Thailand's prime minister yesterday denied that any extrajudicial killings took place during the country's recent war on drugs and said the world should be grateful that Thailand is helping to curb the drug trade.
"Everything that has been done is according to our modern constitution ... everything is according to law," Prime Minister Thaksin Shinawatra told a select group of reporters at his office.
A total of 2,274 people were killed nationwide during the three-month anti-drug campaign that ended April 30, according to official figures.
The Thai government has come under intense criticism from international human rights groups who say the high death toll suggests extrajudicial killings by security forces. Thaksin last week declared the anti-drug campaign a huge success, but had not until now responded to the allegations so explicitly.
Thaksin said that only about 35 people had been shot by the police in self defense, which he said was permissable by law. He said most of the killings were because of gang wars and suspected informers being shot to death by "big bosses" who were afraid that "fingers would be pointed at them."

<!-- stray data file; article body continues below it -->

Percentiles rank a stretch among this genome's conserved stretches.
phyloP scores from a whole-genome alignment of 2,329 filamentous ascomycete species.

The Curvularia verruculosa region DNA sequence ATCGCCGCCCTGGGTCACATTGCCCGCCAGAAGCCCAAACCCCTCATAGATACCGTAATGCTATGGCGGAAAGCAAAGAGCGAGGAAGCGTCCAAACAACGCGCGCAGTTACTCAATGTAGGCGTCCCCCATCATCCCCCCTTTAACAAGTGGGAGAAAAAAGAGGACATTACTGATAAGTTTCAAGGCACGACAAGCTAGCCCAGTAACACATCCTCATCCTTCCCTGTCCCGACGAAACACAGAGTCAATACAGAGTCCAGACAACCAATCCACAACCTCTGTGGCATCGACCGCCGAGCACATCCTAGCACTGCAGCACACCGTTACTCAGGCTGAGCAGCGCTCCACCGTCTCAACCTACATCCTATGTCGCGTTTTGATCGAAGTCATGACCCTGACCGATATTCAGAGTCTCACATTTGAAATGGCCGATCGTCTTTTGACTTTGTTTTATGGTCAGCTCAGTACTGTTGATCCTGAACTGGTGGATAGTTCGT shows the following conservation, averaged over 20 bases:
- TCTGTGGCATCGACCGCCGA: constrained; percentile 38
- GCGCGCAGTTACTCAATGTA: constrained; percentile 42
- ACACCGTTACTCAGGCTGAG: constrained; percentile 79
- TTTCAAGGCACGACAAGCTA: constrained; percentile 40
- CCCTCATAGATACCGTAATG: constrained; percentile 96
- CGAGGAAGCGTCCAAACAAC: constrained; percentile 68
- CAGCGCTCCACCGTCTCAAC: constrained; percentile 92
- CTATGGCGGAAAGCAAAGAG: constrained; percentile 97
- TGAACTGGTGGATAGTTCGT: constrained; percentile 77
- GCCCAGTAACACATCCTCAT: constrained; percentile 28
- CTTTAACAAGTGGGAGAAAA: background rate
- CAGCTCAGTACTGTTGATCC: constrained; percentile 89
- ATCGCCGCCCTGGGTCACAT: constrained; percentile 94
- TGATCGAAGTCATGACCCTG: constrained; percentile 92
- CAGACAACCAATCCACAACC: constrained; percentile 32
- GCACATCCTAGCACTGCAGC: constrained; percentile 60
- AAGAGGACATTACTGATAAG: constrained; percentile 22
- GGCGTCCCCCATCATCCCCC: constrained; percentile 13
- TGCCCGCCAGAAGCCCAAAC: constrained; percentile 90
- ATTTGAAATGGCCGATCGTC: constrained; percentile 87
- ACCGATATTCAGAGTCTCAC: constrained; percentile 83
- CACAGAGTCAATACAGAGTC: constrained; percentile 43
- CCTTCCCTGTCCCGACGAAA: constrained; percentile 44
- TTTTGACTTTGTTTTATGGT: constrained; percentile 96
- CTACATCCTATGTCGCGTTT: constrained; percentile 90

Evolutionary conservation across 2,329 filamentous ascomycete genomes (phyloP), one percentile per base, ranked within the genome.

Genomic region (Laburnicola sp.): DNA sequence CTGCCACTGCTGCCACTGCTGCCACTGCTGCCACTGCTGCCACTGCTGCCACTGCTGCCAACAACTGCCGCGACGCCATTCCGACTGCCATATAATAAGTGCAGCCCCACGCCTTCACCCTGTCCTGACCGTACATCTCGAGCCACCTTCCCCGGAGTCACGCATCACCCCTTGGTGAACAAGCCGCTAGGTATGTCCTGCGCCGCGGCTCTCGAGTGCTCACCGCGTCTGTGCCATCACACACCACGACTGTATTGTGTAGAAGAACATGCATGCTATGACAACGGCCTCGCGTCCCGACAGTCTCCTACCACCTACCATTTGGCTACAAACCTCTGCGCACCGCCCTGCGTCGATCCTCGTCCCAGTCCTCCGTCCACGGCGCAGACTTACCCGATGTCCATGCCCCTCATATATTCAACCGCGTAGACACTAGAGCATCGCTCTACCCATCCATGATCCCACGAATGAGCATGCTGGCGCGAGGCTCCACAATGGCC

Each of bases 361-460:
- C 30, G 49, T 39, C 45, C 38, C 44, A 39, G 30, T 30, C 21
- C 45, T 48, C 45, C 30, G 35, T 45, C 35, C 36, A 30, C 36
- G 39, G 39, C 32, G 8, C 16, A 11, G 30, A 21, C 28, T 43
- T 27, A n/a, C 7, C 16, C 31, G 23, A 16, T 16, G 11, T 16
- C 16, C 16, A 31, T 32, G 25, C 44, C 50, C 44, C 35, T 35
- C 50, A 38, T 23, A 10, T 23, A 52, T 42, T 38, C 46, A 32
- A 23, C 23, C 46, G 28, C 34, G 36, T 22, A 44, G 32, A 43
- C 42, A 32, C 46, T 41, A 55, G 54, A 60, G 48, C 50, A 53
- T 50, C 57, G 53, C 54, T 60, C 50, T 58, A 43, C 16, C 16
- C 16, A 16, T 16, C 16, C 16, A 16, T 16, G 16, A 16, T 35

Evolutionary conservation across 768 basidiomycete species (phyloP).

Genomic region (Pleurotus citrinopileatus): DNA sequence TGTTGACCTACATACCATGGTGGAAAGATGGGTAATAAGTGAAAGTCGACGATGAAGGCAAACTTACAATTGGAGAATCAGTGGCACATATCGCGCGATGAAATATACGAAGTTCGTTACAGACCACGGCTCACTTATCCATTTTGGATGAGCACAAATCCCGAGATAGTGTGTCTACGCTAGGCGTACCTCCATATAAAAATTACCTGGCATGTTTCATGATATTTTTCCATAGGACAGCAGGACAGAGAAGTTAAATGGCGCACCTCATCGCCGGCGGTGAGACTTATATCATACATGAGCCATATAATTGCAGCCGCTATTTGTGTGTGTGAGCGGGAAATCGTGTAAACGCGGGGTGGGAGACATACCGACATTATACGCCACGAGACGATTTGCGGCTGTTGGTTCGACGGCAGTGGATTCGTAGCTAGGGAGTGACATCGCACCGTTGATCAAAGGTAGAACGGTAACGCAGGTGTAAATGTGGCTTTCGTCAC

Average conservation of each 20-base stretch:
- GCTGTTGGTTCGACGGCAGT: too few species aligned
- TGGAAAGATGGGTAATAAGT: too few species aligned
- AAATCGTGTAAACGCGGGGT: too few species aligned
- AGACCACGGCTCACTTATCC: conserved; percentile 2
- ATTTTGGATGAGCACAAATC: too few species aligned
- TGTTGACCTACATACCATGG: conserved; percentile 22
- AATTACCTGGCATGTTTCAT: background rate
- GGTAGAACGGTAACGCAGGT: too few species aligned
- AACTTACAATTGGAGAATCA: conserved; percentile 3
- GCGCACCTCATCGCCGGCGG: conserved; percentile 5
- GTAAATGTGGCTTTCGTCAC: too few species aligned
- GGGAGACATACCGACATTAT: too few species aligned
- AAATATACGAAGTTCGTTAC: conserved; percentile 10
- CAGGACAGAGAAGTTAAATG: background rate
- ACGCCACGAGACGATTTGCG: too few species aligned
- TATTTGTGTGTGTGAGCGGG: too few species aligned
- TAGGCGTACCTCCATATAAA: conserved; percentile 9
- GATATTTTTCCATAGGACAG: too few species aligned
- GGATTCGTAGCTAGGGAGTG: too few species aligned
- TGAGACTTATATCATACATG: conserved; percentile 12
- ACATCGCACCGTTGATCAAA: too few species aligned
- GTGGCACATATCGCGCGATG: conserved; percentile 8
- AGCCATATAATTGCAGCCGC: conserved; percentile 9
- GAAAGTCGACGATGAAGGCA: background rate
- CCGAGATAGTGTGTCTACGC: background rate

The US said yesterday it has serious concerns about the high death toll in Thailand's war on drugs and urged Bangkok to investigate and prosecute the killers of drugs suspects.
Mark Larsen, a US embassy spokesman in Bangkok, said the concern had been expressed to Thai officials at all levels a few weeks after the three-month long anti-drugs campaign started on Feb. 1.
"We believe the government of Thailand must investigate all of the unexplained killings and prosecute the killers identified and do so as quickly and transparently as possible," Larsen said.
Thailand has in recent years become a major market for methamphetamines, with health officials earlier this year saying about four percent of the population was thought to be addicted.
Thai anti-narcotics officials say drug gangs in the notorious "Golden Triangle" region where Thailand, Myanmar and Laos meet, are increasingly producing the drug, as well as the usual opium, which is refined into heroin.